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Having Hope: How One Black Leader Grew His Career at Intel

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“I decided if I were to die tomorrow, I want to be happy with where I spent my time.” This was the promise Hope Merritt made to his 22-year-old self when he came down with a severe cold that knocked him out for a few weeks.

Years later, he hasn’t broken his promise. Now Vice President and General Manager of Data Center Platform Application Engineering, Hope started at Intel straight out of college. It might be hard to imagine a college graduate willingly staying with one organization for over two decades, but for Hope, working his way up at Intel felt like working at seven different companies. 

Intel has kept Hope’s interests piqued for 25 years—and counting. Throughout his career, he’s worked with robotics, graphics, servers, processors, and more.  

Saying yes to every challenge
Hope maintains his passion for his work by continuing to sign up for projects that challenge him. This strategy has helped him get promoted several times over the years, ultimately landing him a leadership position. 

“I raised my hand for so many things I had no idea how to do, and then I figured it out,” Hope said. “There are a lot of people who can follow instructions, but if you want to be a leader here, you’ve got to say, ‘I will take that on, and I’m not 100% sure how to get there, but I’m confident I will figure it out.’”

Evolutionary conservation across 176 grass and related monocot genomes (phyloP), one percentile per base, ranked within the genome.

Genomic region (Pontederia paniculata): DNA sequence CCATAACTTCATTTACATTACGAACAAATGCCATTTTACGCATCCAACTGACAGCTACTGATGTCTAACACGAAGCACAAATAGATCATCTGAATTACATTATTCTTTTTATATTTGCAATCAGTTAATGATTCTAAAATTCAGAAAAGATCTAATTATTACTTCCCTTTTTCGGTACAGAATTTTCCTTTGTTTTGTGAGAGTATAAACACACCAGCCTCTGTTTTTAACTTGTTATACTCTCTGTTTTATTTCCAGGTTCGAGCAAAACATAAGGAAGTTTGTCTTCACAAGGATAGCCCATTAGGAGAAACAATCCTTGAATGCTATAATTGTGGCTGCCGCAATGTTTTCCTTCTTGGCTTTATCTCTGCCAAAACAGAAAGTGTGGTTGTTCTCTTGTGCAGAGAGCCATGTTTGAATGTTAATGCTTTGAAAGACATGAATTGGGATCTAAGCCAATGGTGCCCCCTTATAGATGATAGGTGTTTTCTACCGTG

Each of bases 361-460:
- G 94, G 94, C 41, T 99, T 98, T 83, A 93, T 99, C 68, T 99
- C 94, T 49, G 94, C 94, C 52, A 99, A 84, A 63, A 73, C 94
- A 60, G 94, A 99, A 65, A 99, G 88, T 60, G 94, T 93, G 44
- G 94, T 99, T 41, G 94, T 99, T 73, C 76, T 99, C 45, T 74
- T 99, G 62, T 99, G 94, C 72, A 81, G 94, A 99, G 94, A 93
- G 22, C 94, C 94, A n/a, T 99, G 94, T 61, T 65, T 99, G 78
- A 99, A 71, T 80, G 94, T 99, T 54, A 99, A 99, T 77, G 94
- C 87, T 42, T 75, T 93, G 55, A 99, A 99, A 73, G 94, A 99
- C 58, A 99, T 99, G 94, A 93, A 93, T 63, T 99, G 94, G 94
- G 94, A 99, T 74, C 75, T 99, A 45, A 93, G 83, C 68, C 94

Hope’s drive and willingness to learn subjects he wasn’t an expert in allowed him to gain a holistic view of how Intel operates. He started working on computer chipsets and then moved to the software side.

“I was really interested in software, so I studied it even when it wasn’t a focus of my role. It paid off because as software became important at the company, I was one of the leaders in that area,” Hope said.

After familiarizing himself with how software worked, Hope went on to graphics, where he also excelled. Thanks to his reputation as someone who enjoyed challenges, he was brought in to work on 3D cameras and speech recognition at a time when the team leading those efforts were facing some big obstacles. Hope’s previous experience proved extremely valuable in helping his new team find solutions and exceed their goals.

Joining the Black Leadership Council
Once Hope reached the director level, he was eligible to join Intel’s Black Leadership Council, which is made up of over 100 leaders at Intel who are of the African diaspora.

The council helps Black leaders at Intel get to know each other. It also brings a more diverse perspective to the company and gives this group of directors, vice presidents, and principal engineers a voice in the future of the organization. For the last four years, Hope has spearheaded an annual giving campaign for the council, and he is proud of the impact Black leaders are making at the company and in the community.

Continuing to grow
Hope continues to make an impact at Intel through his work and his leadership. “I want to show up and have fun every day,” shared Hope. “I want to enjoy my current job and get offered the next one.”  

 

 
Are you looking for a place to grow your own career? Find your next opportunity with Intel at jobs.intel.com.  

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